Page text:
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FedEx Founder Fred Smith Issues Challenge At UM Honors Convocation

Legendary FedEx founder and CEO Frederick W. Smith challenged University of Mississippi honors students Tuesday (Sept. 12) to continue having academic conversations with the aim of developing workable solutions to national and global problems.
Smith was the keynote speaker for the Sally McDonnell Barksdale Honors College’s Fall Convocation at the Gertrude C. Ford Center for the Performing Arts. Celebrating the college’s 20th anniversary, the program also featured Silicon Valley icon and Ole Miss alumnus Jim Barksdale, who introduced Smith.
“If this country is to continue being recognized as the leading nation on the global scene, then we must use rational thinking and political compromise to fix our problems,” Smith said. “I think that the answers are going from young minds such as those found in the Sally McDonnell Barksdale Honors College.
“Even as students, when you search for good ideas, it can lead to big things.”
Considered one of the world’s most influential entrepreneurs, Smith founded FedEx more than 46 years ago. He recounted how his global corporation began with a paper he wrote as a student at Yale University. Smith’s idea went on to revolutionize the transportation industry and beyond.
“We singlehandedly created the overnight delivery system,” Smith said. “We also invented the ability to track and trace shipments while in transit, pioneered the unique wireless technology to keep in touch with all our service people and spearheaded transportation deregulation, which made it easier for growing companies to get goods and services to market.”
While citing the company’s assets and achievements, Smith maintained that its people are the real key to FedEx’s success.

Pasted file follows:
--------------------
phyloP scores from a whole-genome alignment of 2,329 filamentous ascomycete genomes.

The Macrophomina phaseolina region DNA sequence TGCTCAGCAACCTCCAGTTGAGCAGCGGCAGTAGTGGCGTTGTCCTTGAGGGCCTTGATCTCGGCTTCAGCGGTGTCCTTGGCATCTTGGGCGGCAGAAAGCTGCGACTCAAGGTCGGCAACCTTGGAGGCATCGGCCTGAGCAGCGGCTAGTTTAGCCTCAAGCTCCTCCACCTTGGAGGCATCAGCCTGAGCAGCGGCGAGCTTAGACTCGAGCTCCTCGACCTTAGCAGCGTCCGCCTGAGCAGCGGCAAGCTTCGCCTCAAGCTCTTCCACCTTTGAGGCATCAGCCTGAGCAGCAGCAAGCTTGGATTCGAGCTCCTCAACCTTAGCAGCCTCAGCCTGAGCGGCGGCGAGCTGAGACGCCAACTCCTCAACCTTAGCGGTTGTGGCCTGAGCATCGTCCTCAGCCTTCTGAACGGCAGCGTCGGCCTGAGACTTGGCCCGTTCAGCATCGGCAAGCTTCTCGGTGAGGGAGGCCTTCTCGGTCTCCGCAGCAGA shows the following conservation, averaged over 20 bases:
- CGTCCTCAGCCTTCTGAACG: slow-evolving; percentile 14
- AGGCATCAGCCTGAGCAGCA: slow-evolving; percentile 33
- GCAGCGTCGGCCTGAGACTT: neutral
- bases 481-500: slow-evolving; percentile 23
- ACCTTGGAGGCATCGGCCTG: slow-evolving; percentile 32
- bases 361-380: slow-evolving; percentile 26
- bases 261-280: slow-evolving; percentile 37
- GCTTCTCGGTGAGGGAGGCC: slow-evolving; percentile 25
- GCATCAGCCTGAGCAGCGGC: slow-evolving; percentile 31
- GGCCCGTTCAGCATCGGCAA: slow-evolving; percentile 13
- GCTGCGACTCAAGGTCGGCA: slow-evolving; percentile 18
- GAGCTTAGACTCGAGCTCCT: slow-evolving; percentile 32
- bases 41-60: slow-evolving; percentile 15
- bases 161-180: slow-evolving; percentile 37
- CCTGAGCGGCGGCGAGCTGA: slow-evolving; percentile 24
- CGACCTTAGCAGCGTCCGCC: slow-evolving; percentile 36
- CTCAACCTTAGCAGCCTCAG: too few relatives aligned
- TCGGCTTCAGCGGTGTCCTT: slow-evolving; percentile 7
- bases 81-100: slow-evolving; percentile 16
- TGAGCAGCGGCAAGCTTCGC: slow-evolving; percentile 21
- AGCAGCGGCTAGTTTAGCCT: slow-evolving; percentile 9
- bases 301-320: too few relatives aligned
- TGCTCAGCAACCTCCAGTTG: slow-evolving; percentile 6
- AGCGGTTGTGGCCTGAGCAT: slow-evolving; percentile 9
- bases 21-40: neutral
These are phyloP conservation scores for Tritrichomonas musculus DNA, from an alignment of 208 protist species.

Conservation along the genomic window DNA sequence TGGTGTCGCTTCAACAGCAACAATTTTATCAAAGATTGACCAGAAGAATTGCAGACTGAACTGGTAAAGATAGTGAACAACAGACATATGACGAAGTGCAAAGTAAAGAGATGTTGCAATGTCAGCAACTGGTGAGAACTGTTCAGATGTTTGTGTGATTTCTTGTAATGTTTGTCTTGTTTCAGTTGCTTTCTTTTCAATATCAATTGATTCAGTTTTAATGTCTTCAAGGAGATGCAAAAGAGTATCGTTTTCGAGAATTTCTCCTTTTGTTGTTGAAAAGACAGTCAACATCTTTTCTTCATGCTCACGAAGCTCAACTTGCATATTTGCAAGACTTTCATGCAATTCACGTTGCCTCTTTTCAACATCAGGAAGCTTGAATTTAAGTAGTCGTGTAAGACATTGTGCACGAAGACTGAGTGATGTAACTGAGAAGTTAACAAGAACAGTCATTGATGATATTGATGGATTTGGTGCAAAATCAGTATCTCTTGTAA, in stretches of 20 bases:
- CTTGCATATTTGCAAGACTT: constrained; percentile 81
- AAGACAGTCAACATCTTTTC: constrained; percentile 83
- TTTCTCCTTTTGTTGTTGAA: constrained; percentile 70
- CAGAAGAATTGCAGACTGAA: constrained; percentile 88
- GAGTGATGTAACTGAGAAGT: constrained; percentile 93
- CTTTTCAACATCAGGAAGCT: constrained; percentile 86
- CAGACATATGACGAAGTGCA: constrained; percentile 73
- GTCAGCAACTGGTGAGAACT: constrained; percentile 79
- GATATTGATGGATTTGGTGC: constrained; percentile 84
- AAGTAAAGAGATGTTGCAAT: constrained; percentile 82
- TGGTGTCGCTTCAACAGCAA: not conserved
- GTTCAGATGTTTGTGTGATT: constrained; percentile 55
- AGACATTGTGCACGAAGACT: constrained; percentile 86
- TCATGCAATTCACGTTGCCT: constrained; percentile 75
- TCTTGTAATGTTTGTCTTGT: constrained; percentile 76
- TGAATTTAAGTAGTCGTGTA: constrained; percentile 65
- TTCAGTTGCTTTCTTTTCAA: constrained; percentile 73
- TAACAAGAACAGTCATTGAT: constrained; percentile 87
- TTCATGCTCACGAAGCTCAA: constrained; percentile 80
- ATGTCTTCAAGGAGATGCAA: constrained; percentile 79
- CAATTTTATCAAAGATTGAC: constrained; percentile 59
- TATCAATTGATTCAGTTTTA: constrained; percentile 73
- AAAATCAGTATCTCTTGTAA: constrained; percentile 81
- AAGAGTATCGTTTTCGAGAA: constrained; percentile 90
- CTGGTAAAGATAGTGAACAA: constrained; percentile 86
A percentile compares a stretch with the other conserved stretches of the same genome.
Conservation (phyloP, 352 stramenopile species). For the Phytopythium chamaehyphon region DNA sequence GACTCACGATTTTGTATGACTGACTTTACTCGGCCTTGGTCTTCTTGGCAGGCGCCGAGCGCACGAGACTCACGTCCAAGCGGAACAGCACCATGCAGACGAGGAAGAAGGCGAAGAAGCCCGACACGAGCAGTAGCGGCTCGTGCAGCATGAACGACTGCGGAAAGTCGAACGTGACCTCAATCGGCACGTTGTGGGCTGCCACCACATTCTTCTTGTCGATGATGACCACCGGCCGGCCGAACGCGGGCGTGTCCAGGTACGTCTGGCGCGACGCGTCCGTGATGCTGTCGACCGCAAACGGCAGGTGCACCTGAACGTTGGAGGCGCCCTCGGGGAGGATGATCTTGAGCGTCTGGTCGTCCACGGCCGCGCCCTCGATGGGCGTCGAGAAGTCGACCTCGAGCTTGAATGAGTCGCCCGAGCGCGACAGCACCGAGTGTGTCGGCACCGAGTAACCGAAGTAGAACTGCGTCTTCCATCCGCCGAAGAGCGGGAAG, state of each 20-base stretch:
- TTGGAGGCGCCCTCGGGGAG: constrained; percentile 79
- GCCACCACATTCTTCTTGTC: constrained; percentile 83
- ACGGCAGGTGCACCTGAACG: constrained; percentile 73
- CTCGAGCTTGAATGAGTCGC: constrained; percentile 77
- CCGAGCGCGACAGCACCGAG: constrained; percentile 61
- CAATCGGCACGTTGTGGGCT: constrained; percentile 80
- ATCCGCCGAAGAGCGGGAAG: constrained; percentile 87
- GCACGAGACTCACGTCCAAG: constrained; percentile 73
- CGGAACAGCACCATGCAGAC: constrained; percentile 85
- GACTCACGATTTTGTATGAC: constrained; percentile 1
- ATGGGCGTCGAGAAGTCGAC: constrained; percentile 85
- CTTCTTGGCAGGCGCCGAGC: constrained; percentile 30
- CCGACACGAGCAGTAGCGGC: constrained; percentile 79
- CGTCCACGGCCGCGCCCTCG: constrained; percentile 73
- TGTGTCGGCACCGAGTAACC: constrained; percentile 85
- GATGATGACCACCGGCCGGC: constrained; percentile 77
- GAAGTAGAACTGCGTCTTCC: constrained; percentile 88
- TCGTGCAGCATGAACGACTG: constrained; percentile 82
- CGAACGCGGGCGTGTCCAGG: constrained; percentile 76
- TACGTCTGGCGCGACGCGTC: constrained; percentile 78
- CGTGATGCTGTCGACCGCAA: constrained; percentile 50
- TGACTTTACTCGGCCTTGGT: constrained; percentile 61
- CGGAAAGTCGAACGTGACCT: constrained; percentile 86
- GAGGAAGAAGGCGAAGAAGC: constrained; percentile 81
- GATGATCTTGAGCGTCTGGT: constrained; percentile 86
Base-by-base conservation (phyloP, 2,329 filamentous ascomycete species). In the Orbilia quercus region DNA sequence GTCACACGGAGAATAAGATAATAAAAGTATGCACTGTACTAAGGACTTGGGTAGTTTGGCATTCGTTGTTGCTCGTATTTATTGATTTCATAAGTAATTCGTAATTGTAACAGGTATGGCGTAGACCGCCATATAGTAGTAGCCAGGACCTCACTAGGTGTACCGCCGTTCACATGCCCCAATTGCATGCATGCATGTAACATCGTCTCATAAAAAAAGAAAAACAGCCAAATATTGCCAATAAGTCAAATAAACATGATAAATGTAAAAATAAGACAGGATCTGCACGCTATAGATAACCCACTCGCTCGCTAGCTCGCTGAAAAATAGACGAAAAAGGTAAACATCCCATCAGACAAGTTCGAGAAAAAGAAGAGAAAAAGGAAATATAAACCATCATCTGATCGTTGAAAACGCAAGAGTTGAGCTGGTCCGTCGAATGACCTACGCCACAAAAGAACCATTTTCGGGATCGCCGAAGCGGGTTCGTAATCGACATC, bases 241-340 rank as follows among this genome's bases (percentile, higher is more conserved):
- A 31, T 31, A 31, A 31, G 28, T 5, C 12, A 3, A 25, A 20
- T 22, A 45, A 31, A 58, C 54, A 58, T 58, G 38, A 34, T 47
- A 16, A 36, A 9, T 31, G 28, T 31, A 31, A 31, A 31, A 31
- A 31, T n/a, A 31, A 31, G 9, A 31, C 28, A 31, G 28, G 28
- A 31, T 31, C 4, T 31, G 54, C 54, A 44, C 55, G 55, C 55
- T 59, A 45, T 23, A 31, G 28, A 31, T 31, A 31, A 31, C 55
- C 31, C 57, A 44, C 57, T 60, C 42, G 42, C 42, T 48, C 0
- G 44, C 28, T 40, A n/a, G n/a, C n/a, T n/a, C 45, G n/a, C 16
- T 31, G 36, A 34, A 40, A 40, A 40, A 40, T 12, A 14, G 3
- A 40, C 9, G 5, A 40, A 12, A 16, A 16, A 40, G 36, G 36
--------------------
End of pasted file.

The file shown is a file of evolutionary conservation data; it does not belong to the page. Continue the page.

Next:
“The FedEx culture is that people plus service equals prosperity,” Smith said. “The Purple Promise of every employee is ‘I will make every FedEx experience outstanding.'”
Barksdale credited Smith with changing traditional business operations from the industrial model into a technological society.
“FedEx has such a stellar reputation because it was led by this man of such great integrity and incredible executive leadership acumen,” he said.
Smith, in turn, praised Barksdale as “one of the great resources of American history.”
“This Honors College is named for one of the greatest philanthropists and advocates for education that I have ever known,” Smith said. “She was a true American hero who lived her life for the betterment of others.”
Smith’s visit represented an extraordinary moment for UM students, Honors College Dean Douglass Sullivan-Gonzalez said.
“Mr. Smith is one this country’s most important and innovative corporate leaders,” Sullivan-Gonzalez said. “I am thrilled that our students had the opportunity to hear and interact with such an impactful figure in his field.”
Sullivan-Gonzalez also praised Barksdale and his family for their contributions to the Honors College.
“Jim is a pioneer and leader in the technology world and a great friend of education and the University of Mississippi,” he said. “A noted alum of our business school, Jim’s career achievements and the commitment of his time, energy, passion and resources to elevating the quality of life in his home state are truly remarkable.”
With an annual income exceeding $60 billion, FedEx employs more than 400,000 workers in 220 countries. With a fleet of 650 cargo aircraft and thousands of delivery trucks, the company delivers more than 13 million shipments daily.


By Edwin Smith
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